"Oh dear," I say.


Jasper and Paloma - I renamed them because I couldn't stand the syrupy sweetness of their names - are now three years old. I retrieved them from the Animal Shelter because I couldn't bear the thought that Carl's new-found callousness should have additional victims, and in time the two furballs and I got used to each other. Once Carl and I sold our house, signed the divorce papers and disbanded our joint history, I moved to a small Victorian cottage, and the cats settled in as though it was made for them.

They sleep on my bed every night; they crush their warm little bodies against mine and purr out their unqualified affection for me like miniature engines in overdrive. I never used to be a cat person but these days I couldn't imagine my life without them.


Carl and Vicky lasted barely six months. He's on his third relationship since our divorce came through, he has dark rings under his eyes and he's started smoking again; the slight beer gut testifies that he doesn't see the inside of a gym very often these days. He's gone back to stripy shirts which he tucks in at the waistband, not a trace of orange in sight.

We talk on the phone every now and then. He's intimated more than once that he knows he made a mistake, and would I consider giving him another chance? But even if I wanted to, I could never have him back, because he's allergic to my cats.

Well, that's just the way these things go.


menopausaloldbag (MOB) said...

Uterly brilliant, a fantastic read. A very worthy winner. I enjoyed that immensley, well done!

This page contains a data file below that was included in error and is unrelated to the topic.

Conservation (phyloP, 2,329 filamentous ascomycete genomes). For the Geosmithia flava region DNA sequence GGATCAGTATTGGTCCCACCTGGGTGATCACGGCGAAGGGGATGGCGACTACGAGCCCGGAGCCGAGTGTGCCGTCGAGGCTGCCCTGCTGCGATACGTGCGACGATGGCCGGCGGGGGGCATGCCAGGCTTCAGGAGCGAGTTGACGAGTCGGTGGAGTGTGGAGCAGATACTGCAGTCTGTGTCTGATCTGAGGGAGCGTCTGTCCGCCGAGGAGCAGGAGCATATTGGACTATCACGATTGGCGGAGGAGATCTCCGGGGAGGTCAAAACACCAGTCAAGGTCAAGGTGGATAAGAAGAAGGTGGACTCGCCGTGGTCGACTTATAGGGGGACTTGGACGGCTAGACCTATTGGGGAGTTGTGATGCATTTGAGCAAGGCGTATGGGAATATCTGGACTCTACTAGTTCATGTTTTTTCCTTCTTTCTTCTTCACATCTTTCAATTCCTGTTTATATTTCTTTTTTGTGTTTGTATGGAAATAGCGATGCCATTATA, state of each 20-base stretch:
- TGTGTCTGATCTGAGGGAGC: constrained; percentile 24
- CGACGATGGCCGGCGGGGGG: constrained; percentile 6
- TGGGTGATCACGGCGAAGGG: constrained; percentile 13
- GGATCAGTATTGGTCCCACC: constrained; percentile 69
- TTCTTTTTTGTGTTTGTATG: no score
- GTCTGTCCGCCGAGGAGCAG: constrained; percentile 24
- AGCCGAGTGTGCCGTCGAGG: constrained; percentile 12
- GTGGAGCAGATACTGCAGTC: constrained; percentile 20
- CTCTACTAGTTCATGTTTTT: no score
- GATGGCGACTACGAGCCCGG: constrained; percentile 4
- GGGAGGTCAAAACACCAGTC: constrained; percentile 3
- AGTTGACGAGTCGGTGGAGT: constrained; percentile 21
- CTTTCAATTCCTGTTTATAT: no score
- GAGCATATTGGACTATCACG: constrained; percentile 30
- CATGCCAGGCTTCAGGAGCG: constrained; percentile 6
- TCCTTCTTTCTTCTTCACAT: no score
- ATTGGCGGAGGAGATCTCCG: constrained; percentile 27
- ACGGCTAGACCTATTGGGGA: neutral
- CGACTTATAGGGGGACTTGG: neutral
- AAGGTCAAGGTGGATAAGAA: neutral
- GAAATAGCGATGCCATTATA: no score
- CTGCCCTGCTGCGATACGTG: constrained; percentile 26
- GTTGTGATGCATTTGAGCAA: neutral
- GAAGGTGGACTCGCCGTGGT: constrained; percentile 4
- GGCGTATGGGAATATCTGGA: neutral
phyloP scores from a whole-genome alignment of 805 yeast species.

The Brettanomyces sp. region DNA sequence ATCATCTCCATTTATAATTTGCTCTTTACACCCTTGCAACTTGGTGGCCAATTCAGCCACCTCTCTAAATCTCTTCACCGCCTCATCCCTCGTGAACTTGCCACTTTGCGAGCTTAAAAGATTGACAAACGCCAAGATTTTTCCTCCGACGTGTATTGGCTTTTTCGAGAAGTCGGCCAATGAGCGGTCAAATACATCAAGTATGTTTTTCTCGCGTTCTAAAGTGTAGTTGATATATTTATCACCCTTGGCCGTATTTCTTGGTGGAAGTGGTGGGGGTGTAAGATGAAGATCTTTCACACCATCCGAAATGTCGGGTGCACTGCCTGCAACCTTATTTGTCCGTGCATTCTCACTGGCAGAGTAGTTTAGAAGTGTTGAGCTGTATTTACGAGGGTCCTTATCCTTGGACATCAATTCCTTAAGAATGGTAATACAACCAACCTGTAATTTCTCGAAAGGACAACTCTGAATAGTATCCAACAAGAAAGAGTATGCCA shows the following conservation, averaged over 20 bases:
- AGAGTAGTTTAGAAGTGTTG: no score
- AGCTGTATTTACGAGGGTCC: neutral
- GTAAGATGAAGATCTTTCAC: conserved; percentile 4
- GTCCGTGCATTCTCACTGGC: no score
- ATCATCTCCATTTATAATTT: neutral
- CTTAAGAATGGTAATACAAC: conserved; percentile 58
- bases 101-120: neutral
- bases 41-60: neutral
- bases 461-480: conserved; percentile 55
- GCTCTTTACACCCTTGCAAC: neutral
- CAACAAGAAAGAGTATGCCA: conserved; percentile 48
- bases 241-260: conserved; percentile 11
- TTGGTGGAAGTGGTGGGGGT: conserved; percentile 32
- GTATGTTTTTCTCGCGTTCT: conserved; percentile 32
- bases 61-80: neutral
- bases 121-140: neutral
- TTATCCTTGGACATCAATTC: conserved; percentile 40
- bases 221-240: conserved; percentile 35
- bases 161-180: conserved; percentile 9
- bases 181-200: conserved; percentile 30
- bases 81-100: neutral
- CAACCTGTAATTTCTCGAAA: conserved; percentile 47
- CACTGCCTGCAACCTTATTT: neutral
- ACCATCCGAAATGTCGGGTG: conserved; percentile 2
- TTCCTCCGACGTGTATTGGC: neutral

Kath said...

Oh, it all captures so many truths. Loved it. Well done.

ginny Swart said...

What a fabulous story, so clever on every level. I wish id written it!

Unknown said...

I very much enjoyed reading that.

Rebecca Alexander said...

This is brilliant, I loved it. I'm falling back in love with short stories...Especially the cat allergy...

Beth Kemp said...

I really enjoyed that, thank you. Nice engaging voice and it definitely 'felt' true. I really admire a good short story like this.

Anonymous said...

Great story, Uta. Tight, convincing, everything it needs to be. Love it!

Antje said...

Captures the male mid-life crisis to the tee. Very clever, the cats and all.......

Debs Riccio said...

Congratulations again, Uta - we LOVED this!

Uta said...

Thanks to all of you for your kind comments. U x

Susanne said...

Bittersweet...brilliantly written...well done!

Karen said...

Fabulous story - you made every single word count :o)